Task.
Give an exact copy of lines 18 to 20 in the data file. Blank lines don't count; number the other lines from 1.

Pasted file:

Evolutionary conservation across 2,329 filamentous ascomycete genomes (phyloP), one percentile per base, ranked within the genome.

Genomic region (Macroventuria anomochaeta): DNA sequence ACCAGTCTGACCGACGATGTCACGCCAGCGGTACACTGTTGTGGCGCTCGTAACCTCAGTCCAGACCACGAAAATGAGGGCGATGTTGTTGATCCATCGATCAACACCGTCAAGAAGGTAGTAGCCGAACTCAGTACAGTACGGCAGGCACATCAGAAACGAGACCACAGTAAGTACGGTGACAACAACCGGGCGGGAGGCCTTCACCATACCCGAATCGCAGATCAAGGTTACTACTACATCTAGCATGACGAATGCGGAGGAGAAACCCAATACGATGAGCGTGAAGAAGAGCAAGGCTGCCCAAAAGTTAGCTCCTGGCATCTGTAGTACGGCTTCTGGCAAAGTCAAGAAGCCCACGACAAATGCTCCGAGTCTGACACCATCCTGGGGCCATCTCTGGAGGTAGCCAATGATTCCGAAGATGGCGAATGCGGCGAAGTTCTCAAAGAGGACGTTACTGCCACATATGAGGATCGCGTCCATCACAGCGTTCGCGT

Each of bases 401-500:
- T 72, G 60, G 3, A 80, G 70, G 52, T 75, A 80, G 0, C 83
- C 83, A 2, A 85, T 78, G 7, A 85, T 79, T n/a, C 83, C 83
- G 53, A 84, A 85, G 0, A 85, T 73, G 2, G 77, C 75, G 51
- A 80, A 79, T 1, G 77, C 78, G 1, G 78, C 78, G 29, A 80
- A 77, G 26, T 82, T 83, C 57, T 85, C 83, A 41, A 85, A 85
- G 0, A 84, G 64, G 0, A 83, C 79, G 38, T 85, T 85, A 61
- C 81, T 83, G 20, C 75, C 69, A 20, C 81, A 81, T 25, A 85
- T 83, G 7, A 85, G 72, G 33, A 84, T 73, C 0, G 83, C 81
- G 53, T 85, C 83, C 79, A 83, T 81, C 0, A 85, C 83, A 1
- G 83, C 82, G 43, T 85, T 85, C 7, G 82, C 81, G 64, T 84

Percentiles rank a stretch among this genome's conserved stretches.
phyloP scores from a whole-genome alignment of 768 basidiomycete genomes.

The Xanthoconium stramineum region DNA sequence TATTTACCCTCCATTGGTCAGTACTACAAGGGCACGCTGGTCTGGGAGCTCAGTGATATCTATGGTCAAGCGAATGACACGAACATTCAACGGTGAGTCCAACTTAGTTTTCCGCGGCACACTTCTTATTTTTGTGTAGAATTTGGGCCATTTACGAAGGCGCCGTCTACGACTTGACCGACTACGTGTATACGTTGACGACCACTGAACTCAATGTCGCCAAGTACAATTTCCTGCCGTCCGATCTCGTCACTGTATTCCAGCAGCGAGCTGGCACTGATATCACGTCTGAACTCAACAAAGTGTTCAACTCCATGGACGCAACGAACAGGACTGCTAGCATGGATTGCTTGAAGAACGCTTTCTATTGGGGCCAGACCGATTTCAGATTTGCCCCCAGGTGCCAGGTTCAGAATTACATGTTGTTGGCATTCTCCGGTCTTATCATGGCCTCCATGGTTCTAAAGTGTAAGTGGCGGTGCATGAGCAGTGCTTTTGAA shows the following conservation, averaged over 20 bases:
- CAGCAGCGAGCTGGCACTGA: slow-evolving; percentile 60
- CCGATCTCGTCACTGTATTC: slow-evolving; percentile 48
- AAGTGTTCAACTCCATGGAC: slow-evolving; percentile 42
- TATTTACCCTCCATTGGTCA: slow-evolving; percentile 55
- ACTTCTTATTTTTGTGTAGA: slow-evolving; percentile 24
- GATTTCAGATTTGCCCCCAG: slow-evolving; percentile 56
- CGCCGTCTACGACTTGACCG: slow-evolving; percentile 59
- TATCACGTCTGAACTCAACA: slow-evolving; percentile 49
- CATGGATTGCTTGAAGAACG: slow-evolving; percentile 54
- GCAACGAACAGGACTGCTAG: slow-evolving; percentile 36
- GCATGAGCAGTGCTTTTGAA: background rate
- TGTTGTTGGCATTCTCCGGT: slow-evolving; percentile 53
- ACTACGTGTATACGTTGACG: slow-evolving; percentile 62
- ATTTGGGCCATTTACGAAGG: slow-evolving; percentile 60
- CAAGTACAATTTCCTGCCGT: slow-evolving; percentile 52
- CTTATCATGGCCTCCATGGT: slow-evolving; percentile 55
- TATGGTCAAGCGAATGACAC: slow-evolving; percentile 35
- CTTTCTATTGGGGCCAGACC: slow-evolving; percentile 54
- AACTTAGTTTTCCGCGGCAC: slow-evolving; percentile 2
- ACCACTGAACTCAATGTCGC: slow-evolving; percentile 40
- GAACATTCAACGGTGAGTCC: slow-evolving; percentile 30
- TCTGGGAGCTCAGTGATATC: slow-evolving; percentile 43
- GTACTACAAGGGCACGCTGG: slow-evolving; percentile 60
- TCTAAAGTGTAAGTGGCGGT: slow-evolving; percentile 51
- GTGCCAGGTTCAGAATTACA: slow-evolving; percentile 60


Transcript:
- CCGATCTCGTCACTGTATTC: slow-evolving; percentile 48
- AAGTGTTCAACTCCATGGAC: slow-evolving; percentile 42
- TATTTACCCTCCATTGGTCA: slow-evolving; percentile 55